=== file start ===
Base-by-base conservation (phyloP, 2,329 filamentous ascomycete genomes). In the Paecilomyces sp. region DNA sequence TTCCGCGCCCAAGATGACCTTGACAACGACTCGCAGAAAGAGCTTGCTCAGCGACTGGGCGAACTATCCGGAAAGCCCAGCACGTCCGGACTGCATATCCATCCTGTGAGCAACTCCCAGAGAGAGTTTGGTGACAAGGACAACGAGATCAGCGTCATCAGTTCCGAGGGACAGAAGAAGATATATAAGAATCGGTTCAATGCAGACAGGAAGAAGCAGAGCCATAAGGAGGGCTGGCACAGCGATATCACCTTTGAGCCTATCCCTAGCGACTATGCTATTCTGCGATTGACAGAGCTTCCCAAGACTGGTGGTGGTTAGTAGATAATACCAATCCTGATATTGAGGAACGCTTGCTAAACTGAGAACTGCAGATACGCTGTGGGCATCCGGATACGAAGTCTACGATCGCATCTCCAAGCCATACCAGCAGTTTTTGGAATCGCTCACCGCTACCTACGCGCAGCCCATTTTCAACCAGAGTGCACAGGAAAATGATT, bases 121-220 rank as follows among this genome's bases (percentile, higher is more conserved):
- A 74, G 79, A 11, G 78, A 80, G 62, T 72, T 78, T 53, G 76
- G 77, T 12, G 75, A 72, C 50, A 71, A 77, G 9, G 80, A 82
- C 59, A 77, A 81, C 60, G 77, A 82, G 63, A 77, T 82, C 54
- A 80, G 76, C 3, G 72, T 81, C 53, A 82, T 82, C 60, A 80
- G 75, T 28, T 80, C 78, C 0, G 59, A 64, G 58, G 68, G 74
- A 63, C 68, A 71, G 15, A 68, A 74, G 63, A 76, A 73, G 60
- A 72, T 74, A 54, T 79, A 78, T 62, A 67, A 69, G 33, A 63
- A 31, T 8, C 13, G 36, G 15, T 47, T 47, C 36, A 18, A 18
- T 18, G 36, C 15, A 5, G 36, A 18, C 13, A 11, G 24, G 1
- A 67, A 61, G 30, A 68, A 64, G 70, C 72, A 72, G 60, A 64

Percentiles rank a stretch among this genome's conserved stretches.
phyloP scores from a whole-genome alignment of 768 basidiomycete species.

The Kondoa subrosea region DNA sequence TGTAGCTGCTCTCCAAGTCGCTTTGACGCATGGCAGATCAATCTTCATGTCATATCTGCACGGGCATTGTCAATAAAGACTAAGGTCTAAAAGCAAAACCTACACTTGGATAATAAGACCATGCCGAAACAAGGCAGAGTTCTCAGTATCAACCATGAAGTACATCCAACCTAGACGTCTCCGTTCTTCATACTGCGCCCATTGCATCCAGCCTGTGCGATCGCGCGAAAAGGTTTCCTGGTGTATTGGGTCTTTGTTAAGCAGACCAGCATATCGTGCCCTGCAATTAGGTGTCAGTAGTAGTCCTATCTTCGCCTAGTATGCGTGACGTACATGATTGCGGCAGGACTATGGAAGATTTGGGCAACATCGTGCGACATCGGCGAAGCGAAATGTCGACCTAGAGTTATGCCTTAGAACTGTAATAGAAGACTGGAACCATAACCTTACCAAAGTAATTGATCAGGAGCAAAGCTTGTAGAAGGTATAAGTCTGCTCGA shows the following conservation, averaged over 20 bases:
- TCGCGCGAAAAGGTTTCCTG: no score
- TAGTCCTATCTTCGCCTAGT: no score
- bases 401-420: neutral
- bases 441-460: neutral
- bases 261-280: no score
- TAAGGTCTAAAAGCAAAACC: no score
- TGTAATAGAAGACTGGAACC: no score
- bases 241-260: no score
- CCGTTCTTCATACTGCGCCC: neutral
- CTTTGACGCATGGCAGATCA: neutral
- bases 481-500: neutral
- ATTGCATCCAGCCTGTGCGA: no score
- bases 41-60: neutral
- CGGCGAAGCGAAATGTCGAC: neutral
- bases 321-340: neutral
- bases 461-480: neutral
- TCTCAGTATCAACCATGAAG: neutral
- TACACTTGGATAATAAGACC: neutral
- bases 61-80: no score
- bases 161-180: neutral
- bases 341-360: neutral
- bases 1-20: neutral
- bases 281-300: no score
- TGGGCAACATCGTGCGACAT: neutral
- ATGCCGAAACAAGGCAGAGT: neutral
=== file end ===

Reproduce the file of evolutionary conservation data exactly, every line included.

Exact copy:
Base-by-base conservation (phyloP, 2,329 filamentous ascomycete genomes). In the Paecilomyces sp. region DNA sequence TTCCGCGCCCAAGATGACCTTGACAACGACTCGCAGAAAGAGCTTGCTCAGCGACTGGGCGAACTATCCGGAAAGCCCAGCACGTCCGGACTGCATATCCATCCTGTGAGCAACTCCCAGAGAGAGTTTGGTGACAAGGACAACGAGATCAGCGTCATCAGTTCCGAGGGACAGAAGAAGATATATAAGAATCGGTTCAATGCAGACAGGAAGAAGCAGAGCCATAAGGAGGGCTGGCACAGCGATATCACCTTTGAGCCTATCCCTAGCGACTATGCTATTCTGCGATTGACAGAGCTTCCCAAGACTGGTGGTGGTTAGTAGATAATACCAATCCTGATATTGAGGAACGCTTGCTAAACTGAGAACTGCAGATACGCTGTGGGCATCCGGATACGAAGTCTACGATCGCATCTCCAAGCCATACCAGCAGTTTTTGGAATCGCTCACCGCTACCTACGCGCAGCCCATTTTCAACCAGAGTGCACAGGAAAATGATT, bases 121-220 rank as follows among this genome's bases (percentile, higher is more conserved):
- A 74, G 79, A 11, G 78, A 80, G 62, T 72, T 78, T 53, G 76
- G 77, T 12, G 75, A 72, C 50, A 71, A 77, G 9, G 80, A 82
- C 59, A 77, A 81, C 60, G 77, A 82, G 63, A 77, T 82, C 54
- A 80, G 76, C 3, G 72, T 81, C 53, A 82, T 82, C 60, A 80
- G 75, T 28, T 80, C 78, C 0, G 59, A 64, G 58, G 68, G 74
- A 63, C 68, A 71, G 15, A 68, A 74, G 63, A 76, A 73, G 60
- A 72, T 74, A 54, T 79, A 78, T 62, A 67, A 69, G 33, A 63
- A 31, T 8, C 13, G 36, G 15, T 47, T 47, C 36, A 18, A 18
- T 18, G 36, C 15, A 5, G 36, A 18, C 13, A 11, G 24, G 1
- A 67, A 61, G 30, A 68, A 64, G 70, C 72, A 72, G 60, A 64

Percentiles rank a stretch among this genome's conserved stretches.
phyloP scores from a whole-genome alignment of 768 basidiomycete species.

The Kondoa subrosea region DNA sequence TGTAGCTGCTCTCCAAGTCGCTTTGACGCATGGCAGATCAATCTTCATGTCATATCTGCACGGGCATTGTCAATAAAGACTAAGGTCTAAAAGCAAAACCTACACTTGGATAATAAGACCATGCCGAAACAAGGCAGAGTTCTCAGTATCAACCATGAAGTACATCCAACCTAGACGTCTCCGTTCTTCATACTGCGCCCATTGCATCCAGCCTGTGCGATCGCGCGAAAAGGTTTCCTGGTGTATTGGGTCTTTGTTAAGCAGACCAGCATATCGTGCCCTGCAATTAGGTGTCAGTAGTAGTCCTATCTTCGCCTAGTATGCGTGACGTACATGATTGCGGCAGGACTATGGAAGATTTGGGCAACATCGTGCGACATCGGCGAAGCGAAATGTCGACCTAGAGTTATGCCTTAGAACTGTAATAGAAGACTGGAACCATAACCTTACCAAAGTAATTGATCAGGAGCAAAGCTTGTAGAAGGTATAAGTCTGCTCGA shows the following conservation, averaged over 20 bases:
- TCGCGCGAAAAGGTTTCCTG: no score
- TAGTCCTATCTTCGCCTAGT: no score
- bases 401-420: neutral
- bases 441-460: neutral
- bases 261-280: no score
- TAAGGTCTAAAAGCAAAACC: no score
- TGTAATAGAAGACTGGAACC: no score
- bases 241-260: no score
- CCGTTCTTCATACTGCGCCC: neutral
- CTTTGACGCATGGCAGATCA: neutral
- bases 481-500: neutral
- ATTGCATCCAGCCTGTGCGA: no score
- bases 41-60: neutral
- CGGCGAAGCGAAATGTCGAC: neutral
- bases 321-340: neutral
- bases 461-480: neutral
- TCTCAGTATCAACCATGAAG: neutral
- TACACTTGGATAATAAGACC: neutral
- bases 61-80: no score
- bases 161-180: neutral
- bases 341-360: neutral
- bases 1-20: neutral
- bases 281-300: no score
- TGGGCAACATCGTGCGACAT: neutral
- ATGCCGAAACAAGGCAGAGT: neutral